The latest Facebook controversy surrounds their plan to offer a service called Free Basics that allows people with feature phones (in the developing world) to access online services without paying for data. The problem is that they can only access Facebook approved apps.
Here is the first ethical question in a nutshell. Is it worth trading your freedom to choose the apps of your choice for access to Facebook’s choices for free?
You can’t just surf over to anyplace on the web with Free Basics. Which raises the question: Is Free Basics an altruistic effort to connect the world’s financially strapped people to information and opportunities, or a neocolonial race to capitalize on those markets?
On the surface, this is not an ethical question but an economic one. I can choose limited and free or unlimited and pay for it. As an adult in a free society, shouldn’t I be empowered to make that choice? Why are there ethics involved?
But that is just the surface. As Dan Ariely’s chapter on free stuff brilliantly describes, there is a visceral power of “free” that causes us to make irrational and counterproductive choices. So the end user is not really making an informed and empowered decision. The Indian government has the service on hold while they consider this issue. It also might violate Net Neutrality, but that is a story for another time.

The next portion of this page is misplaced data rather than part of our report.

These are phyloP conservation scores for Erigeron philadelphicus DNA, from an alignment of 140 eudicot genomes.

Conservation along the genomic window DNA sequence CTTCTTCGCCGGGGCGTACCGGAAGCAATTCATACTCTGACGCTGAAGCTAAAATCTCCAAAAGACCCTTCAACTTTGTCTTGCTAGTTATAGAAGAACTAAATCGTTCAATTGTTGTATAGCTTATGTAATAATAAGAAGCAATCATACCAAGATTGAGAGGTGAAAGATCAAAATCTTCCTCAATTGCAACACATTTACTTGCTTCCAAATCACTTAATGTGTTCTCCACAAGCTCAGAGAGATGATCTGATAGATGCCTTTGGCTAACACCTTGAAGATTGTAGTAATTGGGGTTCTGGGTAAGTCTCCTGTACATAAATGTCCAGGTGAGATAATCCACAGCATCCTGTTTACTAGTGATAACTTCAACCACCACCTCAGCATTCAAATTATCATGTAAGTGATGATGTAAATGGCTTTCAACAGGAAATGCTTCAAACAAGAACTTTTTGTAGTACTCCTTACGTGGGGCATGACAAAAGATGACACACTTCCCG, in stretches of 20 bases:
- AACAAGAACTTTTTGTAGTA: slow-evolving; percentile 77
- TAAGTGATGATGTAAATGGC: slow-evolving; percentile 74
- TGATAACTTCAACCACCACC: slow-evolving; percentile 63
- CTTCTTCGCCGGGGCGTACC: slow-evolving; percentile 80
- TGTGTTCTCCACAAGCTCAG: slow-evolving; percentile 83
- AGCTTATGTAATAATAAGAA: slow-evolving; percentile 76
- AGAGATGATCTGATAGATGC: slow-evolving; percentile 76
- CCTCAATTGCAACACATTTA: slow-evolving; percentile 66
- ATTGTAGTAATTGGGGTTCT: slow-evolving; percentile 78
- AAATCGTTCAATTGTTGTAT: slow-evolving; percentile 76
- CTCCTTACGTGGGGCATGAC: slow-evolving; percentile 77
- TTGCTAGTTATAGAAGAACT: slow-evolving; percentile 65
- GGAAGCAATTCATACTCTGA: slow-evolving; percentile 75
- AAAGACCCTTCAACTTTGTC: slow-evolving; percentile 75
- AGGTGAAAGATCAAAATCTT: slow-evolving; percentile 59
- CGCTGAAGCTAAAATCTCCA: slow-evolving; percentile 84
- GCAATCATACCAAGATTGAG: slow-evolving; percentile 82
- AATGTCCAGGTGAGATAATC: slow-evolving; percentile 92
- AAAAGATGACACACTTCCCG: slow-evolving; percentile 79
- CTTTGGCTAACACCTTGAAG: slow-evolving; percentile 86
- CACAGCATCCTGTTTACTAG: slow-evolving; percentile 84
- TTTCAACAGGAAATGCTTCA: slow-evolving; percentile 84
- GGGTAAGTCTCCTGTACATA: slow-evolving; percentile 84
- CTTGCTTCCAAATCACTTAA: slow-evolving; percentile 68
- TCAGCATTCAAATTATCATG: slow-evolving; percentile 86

Zuckerberg makes the strong case that giving millions of poor people access to the Internet will lift many of them out of poverty (he cites 10%). They can access job searching, health care, crop prices, and local services – even with the limited apps that Free Basics offers. He further claims that there are no political criteria in what is there, just based on cost of service and what Facebook sees as valuable to the end user.
But there is an inherent bias that Facebook can’t ignore. No matter how much their process removes politics or value judgments, there is no way to get these values out of our minds. So whoever is making those decisions is going to be inserting his or her values and Facebook’s values into the list of services.
So the real question is whether this is still a worthwhile tradeoff.
- Do you take the fully libertarian position that as a private company Facebook should be allowed to offer Free Basics and as private citizens we should be allowed to accept it? With no government interference?
- Do you take the fully paternalistic position that the government needs to protect us from our ignorance of and susceptibility to persuasive design tactics that might have unconscious influences we can’t account for in our personal choices?
- Or somewhere in the middle?
Let us know in the comments.
Image Credit: geralt